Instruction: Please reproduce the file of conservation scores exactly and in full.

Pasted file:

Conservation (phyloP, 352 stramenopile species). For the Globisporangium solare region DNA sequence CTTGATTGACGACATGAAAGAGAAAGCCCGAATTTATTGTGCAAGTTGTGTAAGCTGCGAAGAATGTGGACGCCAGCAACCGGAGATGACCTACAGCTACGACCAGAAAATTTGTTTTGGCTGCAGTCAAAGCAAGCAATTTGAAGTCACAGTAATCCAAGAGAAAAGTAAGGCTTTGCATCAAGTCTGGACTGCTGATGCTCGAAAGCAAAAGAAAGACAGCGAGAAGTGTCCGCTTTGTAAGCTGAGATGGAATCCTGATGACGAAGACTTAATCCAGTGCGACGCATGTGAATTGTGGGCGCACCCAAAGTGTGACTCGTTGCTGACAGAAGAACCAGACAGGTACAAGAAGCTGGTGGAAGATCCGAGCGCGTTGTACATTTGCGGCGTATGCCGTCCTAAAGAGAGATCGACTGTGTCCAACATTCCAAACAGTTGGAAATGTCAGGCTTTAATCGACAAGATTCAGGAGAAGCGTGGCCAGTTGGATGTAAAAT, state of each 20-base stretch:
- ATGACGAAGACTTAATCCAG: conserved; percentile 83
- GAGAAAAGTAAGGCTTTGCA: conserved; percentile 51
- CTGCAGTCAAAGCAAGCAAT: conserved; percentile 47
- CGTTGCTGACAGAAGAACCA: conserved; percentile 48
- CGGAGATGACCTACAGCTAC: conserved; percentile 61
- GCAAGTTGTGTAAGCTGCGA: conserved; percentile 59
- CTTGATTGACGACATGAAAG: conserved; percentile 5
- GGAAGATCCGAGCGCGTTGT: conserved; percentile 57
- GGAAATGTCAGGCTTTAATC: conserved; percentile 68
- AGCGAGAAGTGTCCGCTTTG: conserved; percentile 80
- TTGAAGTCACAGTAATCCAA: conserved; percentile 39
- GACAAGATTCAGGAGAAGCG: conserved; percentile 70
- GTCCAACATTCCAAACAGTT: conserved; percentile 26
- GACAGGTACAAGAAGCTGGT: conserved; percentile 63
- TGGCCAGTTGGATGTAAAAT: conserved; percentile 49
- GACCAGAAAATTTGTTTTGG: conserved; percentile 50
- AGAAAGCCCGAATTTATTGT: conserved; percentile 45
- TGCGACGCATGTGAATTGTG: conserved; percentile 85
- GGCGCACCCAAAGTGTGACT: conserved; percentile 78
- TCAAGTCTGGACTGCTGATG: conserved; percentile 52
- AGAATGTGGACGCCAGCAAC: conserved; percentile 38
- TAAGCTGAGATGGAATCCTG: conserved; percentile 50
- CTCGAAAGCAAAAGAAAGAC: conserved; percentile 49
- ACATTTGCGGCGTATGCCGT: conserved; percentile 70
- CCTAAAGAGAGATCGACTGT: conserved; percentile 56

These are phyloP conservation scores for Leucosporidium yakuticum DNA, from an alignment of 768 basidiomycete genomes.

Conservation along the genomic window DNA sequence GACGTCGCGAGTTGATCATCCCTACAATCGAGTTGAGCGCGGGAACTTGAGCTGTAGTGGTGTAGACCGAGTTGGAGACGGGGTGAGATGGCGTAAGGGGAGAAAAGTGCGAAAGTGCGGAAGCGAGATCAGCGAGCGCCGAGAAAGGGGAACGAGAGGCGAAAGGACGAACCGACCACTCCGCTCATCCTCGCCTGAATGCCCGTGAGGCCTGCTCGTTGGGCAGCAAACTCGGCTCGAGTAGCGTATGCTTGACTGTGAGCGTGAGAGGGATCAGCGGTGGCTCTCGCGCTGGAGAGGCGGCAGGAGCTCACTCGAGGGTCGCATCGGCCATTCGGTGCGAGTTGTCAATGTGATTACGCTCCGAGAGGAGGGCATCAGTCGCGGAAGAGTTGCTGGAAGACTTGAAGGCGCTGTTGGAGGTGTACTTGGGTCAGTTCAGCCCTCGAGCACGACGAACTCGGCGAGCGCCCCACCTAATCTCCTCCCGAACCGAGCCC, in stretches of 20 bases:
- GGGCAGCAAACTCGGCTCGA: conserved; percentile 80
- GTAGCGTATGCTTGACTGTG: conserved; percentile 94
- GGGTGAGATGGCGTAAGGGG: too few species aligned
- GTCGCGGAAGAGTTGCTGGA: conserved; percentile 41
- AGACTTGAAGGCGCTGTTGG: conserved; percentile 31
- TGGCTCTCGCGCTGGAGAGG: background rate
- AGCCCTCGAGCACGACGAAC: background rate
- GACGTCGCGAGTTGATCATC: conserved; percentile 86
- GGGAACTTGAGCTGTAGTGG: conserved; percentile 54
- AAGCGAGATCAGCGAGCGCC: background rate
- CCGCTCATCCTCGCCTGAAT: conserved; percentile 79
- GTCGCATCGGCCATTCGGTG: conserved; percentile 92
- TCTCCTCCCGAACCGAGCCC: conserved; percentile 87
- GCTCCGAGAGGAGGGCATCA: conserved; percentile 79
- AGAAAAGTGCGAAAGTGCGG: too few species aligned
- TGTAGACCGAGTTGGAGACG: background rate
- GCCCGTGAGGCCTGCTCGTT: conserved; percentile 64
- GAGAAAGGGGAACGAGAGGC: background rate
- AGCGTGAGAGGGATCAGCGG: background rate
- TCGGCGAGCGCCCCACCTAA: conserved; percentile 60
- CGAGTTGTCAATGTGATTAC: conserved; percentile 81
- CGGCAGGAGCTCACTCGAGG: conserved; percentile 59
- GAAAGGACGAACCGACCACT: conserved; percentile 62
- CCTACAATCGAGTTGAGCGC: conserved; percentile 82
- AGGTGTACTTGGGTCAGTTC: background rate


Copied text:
Conservation (phyloP, 352 stramenopile species). For the Globisporangium solare region DNA sequence CTTGATTGACGACATGAAAGAGAAAGCCCGAATTTATTGTGCAAGTTGTGTAAGCTGCGAAGAATGTGGACGCCAGCAACCGGAGATGACCTACAGCTACGACCAGAAAATTTGTTTTGGCTGCAGTCAAAGCAAGCAATTTGAAGTCACAGTAATCCAAGAGAAAAGTAAGGCTTTGCATCAAGTCTGGACTGCTGATGCTCGAAAGCAAAAGAAAGACAGCGAGAAGTGTCCGCTTTGTAAGCTGAGATGGAATCCTGATGACGAAGACTTAATCCAGTGCGACGCATGTGAATTGTGGGCGCACCCAAAGTGTGACTCGTTGCTGACAGAAGAACCAGACAGGTACAAGAAGCTGGTGGAAGATCCGAGCGCGTTGTACATTTGCGGCGTATGCCGTCCTAAAGAGAGATCGACTGTGTCCAACATTCCAAACAGTTGGAAATGTCAGGCTTTAATCGACAAGATTCAGGAGAAGCGTGGCCAGTTGGATGTAAAAT, state of each 20-base stretch:
- ATGACGAAGACTTAATCCAG: conserved; percentile 83
- GAGAAAAGTAAGGCTTTGCA: conserved; percentile 51
- CTGCAGTCAAAGCAAGCAAT: conserved; percentile 47
- CGTTGCTGACAGAAGAACCA: conserved; percentile 48
- CGGAGATGACCTACAGCTAC: conserved; percentile 61
- GCAAGTTGTGTAAGCTGCGA: conserved; percentile 59
- CTTGATTGACGACATGAAAG: conserved; percentile 5
- GGAAGATCCGAGCGCGTTGT: conserved; percentile 57
- GGAAATGTCAGGCTTTAATC: conserved; percentile 68
- AGCGAGAAGTGTCCGCTTTG: conserved; percentile 80
- TTGAAGTCACAGTAATCCAA: conserved; percentile 39
- GACAAGATTCAGGAGAAGCG: conserved; percentile 70
- GTCCAACATTCCAAACAGTT: conserved; percentile 26
- GACAGGTACAAGAAGCTGGT: conserved; percentile 63
- TGGCCAGTTGGATGTAAAAT: conserved; percentile 49
- GACCAGAAAATTTGTTTTGG: conserved; percentile 50
- AGAAAGCCCGAATTTATTGT: conserved; percentile 45
- TGCGACGCATGTGAATTGTG: conserved; percentile 85
- GGCGCACCCAAAGTGTGACT: conserved; percentile 78
- TCAAGTCTGGACTGCTGATG: conserved; percentile 52
- AGAATGTGGACGCCAGCAAC: conserved; percentile 38
- TAAGCTGAGATGGAATCCTG: conserved; percentile 50
- CTCGAAAGCAAAAGAAAGAC: conserved; percentile 49
- ACATTTGCGGCGTATGCCGT: conserved; percentile 70
- CCTAAAGAGAGATCGACTGT: conserved; percentile 56

These are phyloP conservation scores for Leucosporidium yakuticum DNA, from an alignment of 768 basidiomycete genomes.

Conservation along the genomic window DNA sequence GACGTCGCGAGTTGATCATCCCTACAATCGAGTTGAGCGCGGGAACTTGAGCTGTAGTGGTGTAGACCGAGTTGGAGACGGGGTGAGATGGCGTAAGGGGAGAAAAGTGCGAAAGTGCGGAAGCGAGATCAGCGAGCGCCGAGAAAGGGGAACGAGAGGCGAAAGGACGAACCGACCACTCCGCTCATCCTCGCCTGAATGCCCGTGAGGCCTGCTCGTTGGGCAGCAAACTCGGCTCGAGTAGCGTATGCTTGACTGTGAGCGTGAGAGGGATCAGCGGTGGCTCTCGCGCTGGAGAGGCGGCAGGAGCTCACTCGAGGGTCGCATCGGCCATTCGGTGCGAGTTGTCAATGTGATTACGCTCCGAGAGGAGGGCATCAGTCGCGGAAGAGTTGCTGGAAGACTTGAAGGCGCTGTTGGAGGTGTACTTGGGTCAGTTCAGCCCTCGAGCACGACGAACTCGGCGAGCGCCCCACCTAATCTCCTCCCGAACCGAGCCC, in stretches of 20 bases:
- GGGCAGCAAACTCGGCTCGA: conserved; percentile 80
- GTAGCGTATGCTTGACTGTG: conserved; percentile 94
- GGGTGAGATGGCGTAAGGGG: too few species aligned
- GTCGCGGAAGAGTTGCTGGA: conserved; percentile 41
- AGACTTGAAGGCGCTGTTGG: conserved; percentile 31
- TGGCTCTCGCGCTGGAGAGG: background rate
- AGCCCTCGAGCACGACGAAC: background rate
- GACGTCGCGAGTTGATCATC: conserved; percentile 86
- GGGAACTTGAGCTGTAGTGG: conserved; percentile 54
- AAGCGAGATCAGCGAGCGCC: background rate
- CCGCTCATCCTCGCCTGAAT: conserved; percentile 79
- GTCGCATCGGCCATTCGGTG: conserved; percentile 92
- TCTCCTCCCGAACCGAGCCC: conserved; percentile 87
- GCTCCGAGAGGAGGGCATCA: conserved; percentile 79
- AGAAAAGTGCGAAAGTGCGG: too few species aligned
- TGTAGACCGAGTTGGAGACG: background rate
- GCCCGTGAGGCCTGCTCGTT: conserved; percentile 64
- GAGAAAGGGGAACGAGAGGC: background rate
- AGCGTGAGAGGGATCAGCGG: background rate
- TCGGCGAGCGCCCCACCTAA: conserved; percentile 60
- CGAGTTGTCAATGTGATTAC: conserved; percentile 81
- CGGCAGGAGCTCACTCGAGG: conserved; percentile 59
- GAAAGGACGAACCGACCACT: conserved; percentile 62
- CCTACAATCGAGTTGAGCGC: conserved; percentile 82
- AGGTGTACTTGGGTCAGTTC: background rate